Courtesy La Plata County Board of Commissioners
La Plata County crews are responsible for ensuring that our 653 miles of county roads provide residents and visitors safe, efficient routes around and through the county's 1,690 square miles.
This extensive road network is a vital public asset providing critical infrastructure to families, businesses and visitors - both today and those to arrive in the future.
Our county population has grown more than 6.5 percent since 2010, with at least 2 percent growth projected in coming years. While we have vibrant municipal centers where population density is concentrated, the majority of county residents live in unincorporated areas: For 63 percent of the population, county roads are essential for traveling to work, home, church, school, recreational outings, and more. County roads are similarly critical for connecting communities to their outskirts and to one another.
Keeping roads in good shape requires us to strategically identify and invest in road projects that respond to traffic and safety trends, and sufficiently maintain those investments to keep them in good condition. However we strike this balance, suitable funding for maintenance and construction is essential and recent national economic forces have made this increasingly challenging.
Historically, taxes from natural gas and oil production have constituted the bulk of the county's coffers. Since 2010, though, gas and oil tax revenue has fallen roughly 60 percent in the county because of nationwide price declines and corresponding drops in local production. This has had a compounded effect on the county's Road & Bridge Fund - both because of declining gas and oil property taxes, and because of reduced state grants primarily funded by severance tax collected on gas and oil extraction.
Though the entire county budget has felt this squeeze, the Road & Bridge Fund is bearing the brunt, forcing crews to defer maintenance and construction projects so as to stretch limited dollars. We are deeply committed to spending public resources wisely and value lean government, so some trimming is appropriate. However, failing to properly invest in essential infrastructure is not efficiency, nor is it fulfilling a basic government responsibility.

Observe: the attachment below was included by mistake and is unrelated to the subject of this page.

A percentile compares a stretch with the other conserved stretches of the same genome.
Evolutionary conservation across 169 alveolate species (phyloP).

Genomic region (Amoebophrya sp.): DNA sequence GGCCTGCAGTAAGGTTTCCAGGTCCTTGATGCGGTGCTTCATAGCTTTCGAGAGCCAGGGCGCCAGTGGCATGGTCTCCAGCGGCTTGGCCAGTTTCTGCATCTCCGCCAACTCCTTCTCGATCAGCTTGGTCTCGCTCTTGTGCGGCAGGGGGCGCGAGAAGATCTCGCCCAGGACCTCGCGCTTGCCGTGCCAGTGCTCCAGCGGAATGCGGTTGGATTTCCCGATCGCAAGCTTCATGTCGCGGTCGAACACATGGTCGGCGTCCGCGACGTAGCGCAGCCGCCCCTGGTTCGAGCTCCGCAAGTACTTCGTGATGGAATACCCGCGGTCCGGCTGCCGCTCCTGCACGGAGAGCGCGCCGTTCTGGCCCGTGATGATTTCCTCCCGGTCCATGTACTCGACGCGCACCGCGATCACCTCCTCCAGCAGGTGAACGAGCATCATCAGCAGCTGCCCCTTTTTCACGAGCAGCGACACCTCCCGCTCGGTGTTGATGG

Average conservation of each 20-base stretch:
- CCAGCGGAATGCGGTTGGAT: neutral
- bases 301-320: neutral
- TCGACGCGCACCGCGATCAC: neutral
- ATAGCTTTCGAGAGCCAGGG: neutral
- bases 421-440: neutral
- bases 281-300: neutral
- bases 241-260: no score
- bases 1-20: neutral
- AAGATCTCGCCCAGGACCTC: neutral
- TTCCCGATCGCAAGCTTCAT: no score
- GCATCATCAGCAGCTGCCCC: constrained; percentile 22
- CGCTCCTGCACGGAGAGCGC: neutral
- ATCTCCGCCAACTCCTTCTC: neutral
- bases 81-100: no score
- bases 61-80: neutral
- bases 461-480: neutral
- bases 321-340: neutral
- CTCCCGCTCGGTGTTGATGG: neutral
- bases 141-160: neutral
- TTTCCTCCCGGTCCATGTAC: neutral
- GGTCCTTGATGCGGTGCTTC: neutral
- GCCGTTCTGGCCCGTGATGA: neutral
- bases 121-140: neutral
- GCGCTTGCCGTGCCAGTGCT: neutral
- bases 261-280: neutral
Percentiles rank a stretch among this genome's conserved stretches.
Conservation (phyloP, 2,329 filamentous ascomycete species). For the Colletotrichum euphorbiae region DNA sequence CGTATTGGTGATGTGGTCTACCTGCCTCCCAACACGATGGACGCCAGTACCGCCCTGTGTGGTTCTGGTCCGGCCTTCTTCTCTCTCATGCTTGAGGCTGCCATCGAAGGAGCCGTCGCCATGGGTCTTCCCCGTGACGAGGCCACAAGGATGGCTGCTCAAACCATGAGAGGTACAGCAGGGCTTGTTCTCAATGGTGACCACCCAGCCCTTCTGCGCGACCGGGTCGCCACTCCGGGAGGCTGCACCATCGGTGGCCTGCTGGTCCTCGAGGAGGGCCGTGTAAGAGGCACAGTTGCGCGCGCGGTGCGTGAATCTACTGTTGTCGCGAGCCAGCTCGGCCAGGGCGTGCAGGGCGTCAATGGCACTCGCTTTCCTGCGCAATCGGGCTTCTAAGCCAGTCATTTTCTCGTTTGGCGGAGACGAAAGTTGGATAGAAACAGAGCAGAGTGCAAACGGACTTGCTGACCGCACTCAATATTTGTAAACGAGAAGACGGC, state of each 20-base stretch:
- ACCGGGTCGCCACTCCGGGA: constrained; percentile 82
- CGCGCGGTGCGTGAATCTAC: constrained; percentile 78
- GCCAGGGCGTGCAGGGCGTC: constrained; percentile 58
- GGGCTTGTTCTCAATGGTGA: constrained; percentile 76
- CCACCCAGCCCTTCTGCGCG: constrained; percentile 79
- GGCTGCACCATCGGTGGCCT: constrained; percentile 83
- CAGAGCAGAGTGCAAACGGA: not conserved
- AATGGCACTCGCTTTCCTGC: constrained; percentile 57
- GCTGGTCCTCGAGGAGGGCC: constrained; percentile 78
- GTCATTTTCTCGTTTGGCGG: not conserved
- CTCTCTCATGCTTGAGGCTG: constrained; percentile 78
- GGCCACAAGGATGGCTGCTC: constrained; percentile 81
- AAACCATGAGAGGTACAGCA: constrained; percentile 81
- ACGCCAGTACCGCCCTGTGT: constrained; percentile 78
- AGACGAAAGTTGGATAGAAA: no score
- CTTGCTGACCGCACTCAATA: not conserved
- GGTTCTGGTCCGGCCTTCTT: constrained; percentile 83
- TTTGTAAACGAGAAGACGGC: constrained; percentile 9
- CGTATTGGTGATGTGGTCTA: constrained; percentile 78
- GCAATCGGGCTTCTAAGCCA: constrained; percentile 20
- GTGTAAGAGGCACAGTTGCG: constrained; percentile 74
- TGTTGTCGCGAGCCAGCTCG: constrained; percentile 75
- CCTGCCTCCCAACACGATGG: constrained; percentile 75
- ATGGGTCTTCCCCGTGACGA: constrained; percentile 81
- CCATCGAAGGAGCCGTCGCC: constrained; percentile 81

We have crafted a 10-year, $33.8 million plan to address some of the most challenged roads throughout the county, with 24 miles of road reconstruction, 32 miles of paving, and 11 intersection and bridge projects. To complete this work and adequate road maintenance, we must make an investment and are considering asking voters to increase their property taxes by 2.4 mills - roughly $76 a year for a $400,000 home.
We do not make this consideration lightly. La Plata County takes stewardship of public resources seriously and budgets accordingly; we are proud that the county has not increased the property tax mill levy since 1992. However, we have reached a tipping point that requires additional investment to ensure that the county serves its constituents well.
Visit co.laplata.co.us to learn more about our road improvement plan and how we propose to execute it. We want to make La Plata County the best it can be - from the ground up - and believe safe, sound roads are essential to that goal.
The La Plata County Board of Commissioners is Brad Blake, Julie Westendorff, and Gwen Lachelt. Reach the commissioners at 382-6219.